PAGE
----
Today, the wine world is imbued with many labels present both on the bottles and in the vocabulary of passionate consumers. Full of promise, these titles are on the rise, and it is then very easy to get lost among the multitude of denominations.
The so-called "traditional" wine is the wine that we find the most. When we talk about the traditional method, we mean the wine created from the specifications of the PDO (protected designation of origin) governed by the INAO (national institute of origin and quality).
Among these standards, we find a maximum sulfite dosage limit (for reds and whites), an authorization to use yeasts, dyes, certain pesticides and certain insecticides. The traditional method also allows different inputs during vinification, to obtain the desired wine.
However, a traditional wine is not necessarily a wine that uses all these possibilities, whether chemical inputs or pesticides. It can be a wine without label, produced in a reasoned way where viticulture and vinification respect certain principles of organic or biodynamic agriculture.
By definition, an organic wine is a wine created by respecting the principles of organic farming, whether during the work in the vines or during winemaking. To be able to be called "organic" wine, it is necessary to obtain the "organic farming" certification, that is to say by scrupulously respecting the specifications defined at European level. These specifications include, among other things, the use of products not derived from synthetic chemistry with a low environmental impact.
Biodynamic farming is a continuation of organic farming. Indeed, all the products used to work the vines and the wine must be respectful of the environment, but particular emphasis is placed on the link between the soil and the plant.
The principles of biodynamics are not recent, they were set out by Rudolf Steiner, an Austrian intellectual, at the beginning of the 20th century. In compliance with these principles, the winegrower who works in biodynamic agriculture seeks perfect harmony between his vines and the soil on which they are planted in order to promote biodiversity and life in the vineyard.
This work is also done by integrating the lunar cycle. The "Demeter" label certifies that the wine has been produced according to the principles of biodynamic agriculture.
Does natural or natural wine really exist? Literally, it is an abuse of language, because the wine is not natural, and Man necessarily intervenes in its conception. But what are commonly called "natural" wines are wines made in the continuity of organic and biodynamic wines, in the most total respect for nature, without adding any input to the wine, apart from sulfur in some cases. .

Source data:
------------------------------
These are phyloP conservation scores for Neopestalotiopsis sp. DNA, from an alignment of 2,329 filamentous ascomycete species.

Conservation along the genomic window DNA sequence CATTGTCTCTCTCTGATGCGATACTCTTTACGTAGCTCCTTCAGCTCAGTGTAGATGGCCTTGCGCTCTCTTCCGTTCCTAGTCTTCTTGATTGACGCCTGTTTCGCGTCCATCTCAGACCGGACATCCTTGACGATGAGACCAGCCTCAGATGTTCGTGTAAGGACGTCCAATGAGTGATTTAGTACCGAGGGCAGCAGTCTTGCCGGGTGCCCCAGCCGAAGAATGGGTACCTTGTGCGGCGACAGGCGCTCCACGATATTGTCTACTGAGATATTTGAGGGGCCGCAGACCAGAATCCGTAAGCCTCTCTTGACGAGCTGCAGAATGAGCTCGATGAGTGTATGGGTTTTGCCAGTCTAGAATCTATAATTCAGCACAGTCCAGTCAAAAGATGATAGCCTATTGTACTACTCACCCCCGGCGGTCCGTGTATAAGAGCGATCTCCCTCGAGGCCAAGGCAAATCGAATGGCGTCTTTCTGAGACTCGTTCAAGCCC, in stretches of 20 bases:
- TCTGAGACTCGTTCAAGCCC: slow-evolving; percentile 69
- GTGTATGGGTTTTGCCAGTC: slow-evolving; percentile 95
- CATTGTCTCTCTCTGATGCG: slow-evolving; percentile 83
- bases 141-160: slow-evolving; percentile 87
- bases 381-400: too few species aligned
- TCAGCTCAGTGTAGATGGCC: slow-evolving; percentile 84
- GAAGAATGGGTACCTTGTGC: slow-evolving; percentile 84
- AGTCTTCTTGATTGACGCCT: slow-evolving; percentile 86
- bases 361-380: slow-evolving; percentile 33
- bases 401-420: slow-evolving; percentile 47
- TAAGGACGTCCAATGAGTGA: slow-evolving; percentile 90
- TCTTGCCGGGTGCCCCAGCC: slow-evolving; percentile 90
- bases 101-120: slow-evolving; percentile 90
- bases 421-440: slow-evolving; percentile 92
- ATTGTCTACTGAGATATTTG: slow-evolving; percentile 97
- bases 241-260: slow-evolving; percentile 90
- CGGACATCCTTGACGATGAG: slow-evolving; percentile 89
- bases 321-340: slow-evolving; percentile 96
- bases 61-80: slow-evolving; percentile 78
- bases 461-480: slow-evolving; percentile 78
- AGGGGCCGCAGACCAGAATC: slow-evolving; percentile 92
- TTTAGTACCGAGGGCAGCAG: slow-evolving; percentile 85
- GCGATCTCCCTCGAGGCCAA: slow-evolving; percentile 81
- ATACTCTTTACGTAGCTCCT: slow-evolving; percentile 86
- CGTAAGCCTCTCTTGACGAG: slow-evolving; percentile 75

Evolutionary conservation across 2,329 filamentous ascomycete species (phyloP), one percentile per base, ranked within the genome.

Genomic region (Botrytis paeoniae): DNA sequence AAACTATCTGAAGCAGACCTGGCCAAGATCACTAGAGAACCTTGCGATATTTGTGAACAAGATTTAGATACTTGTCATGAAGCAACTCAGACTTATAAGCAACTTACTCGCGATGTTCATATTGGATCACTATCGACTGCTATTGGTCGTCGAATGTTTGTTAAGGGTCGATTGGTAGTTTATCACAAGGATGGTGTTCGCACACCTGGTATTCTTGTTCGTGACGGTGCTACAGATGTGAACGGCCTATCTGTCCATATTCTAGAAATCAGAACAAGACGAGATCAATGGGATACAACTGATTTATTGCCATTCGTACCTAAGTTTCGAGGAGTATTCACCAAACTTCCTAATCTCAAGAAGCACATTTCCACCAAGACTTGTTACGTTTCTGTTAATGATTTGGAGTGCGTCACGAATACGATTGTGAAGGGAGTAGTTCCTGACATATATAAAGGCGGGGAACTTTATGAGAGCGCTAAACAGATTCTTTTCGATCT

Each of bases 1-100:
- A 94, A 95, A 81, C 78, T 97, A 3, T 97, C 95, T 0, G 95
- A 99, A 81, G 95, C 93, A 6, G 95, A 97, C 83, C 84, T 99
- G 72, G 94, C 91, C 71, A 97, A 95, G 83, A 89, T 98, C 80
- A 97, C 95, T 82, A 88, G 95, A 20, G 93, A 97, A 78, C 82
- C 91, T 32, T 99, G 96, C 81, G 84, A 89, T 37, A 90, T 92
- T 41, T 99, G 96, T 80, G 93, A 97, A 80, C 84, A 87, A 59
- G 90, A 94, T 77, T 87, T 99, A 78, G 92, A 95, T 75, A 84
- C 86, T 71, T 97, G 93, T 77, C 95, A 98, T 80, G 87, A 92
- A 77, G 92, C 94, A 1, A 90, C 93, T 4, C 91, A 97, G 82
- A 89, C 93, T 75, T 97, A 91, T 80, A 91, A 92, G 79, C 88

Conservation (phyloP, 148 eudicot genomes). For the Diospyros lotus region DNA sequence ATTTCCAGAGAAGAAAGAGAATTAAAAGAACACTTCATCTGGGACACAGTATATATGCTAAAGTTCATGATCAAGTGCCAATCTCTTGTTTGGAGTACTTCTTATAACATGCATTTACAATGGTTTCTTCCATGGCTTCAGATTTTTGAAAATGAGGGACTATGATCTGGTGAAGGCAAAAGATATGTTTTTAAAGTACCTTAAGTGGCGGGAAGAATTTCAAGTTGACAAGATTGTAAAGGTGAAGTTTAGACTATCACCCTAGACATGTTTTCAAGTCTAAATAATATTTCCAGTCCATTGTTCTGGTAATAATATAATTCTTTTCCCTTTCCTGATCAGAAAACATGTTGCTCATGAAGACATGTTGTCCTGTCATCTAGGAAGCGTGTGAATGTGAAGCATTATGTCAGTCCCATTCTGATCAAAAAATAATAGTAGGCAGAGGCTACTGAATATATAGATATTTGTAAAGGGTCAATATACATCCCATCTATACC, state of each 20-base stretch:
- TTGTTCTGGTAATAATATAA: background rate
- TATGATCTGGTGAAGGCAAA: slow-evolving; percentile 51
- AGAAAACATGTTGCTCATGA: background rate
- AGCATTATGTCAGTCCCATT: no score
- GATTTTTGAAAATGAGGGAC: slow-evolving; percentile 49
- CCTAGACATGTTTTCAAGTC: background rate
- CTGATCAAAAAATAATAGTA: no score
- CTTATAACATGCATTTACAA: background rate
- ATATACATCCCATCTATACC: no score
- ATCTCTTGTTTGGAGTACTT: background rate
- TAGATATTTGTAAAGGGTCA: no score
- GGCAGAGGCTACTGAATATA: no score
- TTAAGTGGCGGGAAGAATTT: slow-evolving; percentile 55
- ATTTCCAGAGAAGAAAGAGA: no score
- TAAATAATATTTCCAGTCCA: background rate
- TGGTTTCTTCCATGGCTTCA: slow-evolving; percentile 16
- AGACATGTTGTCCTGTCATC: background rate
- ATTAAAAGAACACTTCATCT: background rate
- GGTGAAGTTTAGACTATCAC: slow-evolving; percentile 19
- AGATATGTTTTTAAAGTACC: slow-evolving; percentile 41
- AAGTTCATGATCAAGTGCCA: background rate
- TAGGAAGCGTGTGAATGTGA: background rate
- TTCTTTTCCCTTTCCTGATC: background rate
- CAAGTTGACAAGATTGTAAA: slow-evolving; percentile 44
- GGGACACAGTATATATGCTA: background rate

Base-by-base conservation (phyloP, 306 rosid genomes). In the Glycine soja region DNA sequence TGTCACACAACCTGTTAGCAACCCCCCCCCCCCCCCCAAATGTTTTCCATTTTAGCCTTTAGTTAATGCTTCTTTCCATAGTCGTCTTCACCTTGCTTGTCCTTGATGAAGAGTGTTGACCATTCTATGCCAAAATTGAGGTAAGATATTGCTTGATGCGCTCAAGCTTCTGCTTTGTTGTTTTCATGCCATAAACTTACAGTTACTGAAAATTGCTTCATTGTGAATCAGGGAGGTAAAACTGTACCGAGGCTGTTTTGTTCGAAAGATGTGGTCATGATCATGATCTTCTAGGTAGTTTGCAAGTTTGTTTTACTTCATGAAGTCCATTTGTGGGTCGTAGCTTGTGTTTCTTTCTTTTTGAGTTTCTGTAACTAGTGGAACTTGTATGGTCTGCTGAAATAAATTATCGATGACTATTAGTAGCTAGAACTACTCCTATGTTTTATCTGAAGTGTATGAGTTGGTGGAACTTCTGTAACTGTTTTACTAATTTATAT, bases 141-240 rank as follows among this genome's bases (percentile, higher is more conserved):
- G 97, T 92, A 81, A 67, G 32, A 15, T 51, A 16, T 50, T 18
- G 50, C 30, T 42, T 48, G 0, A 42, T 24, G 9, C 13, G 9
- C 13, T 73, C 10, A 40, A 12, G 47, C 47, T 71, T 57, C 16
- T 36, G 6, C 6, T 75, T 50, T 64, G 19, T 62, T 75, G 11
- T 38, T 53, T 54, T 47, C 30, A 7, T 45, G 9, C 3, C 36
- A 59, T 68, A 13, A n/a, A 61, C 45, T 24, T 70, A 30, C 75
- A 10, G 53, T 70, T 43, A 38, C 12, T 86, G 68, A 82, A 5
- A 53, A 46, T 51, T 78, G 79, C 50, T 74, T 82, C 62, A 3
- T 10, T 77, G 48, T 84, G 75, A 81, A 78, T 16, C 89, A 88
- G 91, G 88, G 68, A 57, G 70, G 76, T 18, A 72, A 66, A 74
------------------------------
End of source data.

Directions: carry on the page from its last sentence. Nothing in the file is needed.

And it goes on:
Some winegrowers, especially the new generation, worship this type of work, but there are currently no specifications, nor any label to establish the standards of what the it is commonly called natural wine.
What about the domain?
In the end, what matters is not so much the label, but rather knowing how the wine is made.The absence of a label is not synonymous with the use of pesticides and non-respect for the environment. On the contrary, winegrowers are now becoming aware that it is important to respect the environment and the land that we will leave behind. to subsequent generations.
It is with this in mind that we work every day at the estate. We are not looking for any label, but in a strong environmental approach, where the work is done with and for nature in order to respect these lands that have seen us grow.
In order to find the perfect alliance to create exceptional wines while respecting our environment, we work in the vineyards on weed tests, to determine which variety best improves the quality of our soils . We also use a mulch on our soils with BRF (Bois Raméal Fragmenté), and we tend towards a form of autonomy in the production and use of compost to feed our plants. In addition to these actions, we strongly limit the passage of tractors and the use of inputs to respect the nature of the soils and vines as much as possible.
This preventive work in the vineyards makes it possible to respect both the environment and to produce grapes of exceptional quality, thus limiting the use of inputs in the cellar as much as possible and respecting the singular character of each land. In addition, to respond to a drop in energy expenditure, we seek to work with natural temperature regulation in the cellar, largely avoiding thermoregulation actions.
Finally, still in this spirit of working with nature, in parallel with the vineyard and to go even further in our approach to respecting the environment, we have been developing for nearly a year, a micro- permaculture farm. This project, called Loaris, which in Burgundian patois means "wasteland", is a real source of inspiration to strive for autonomy and resilience.
- Tags: vigne & vin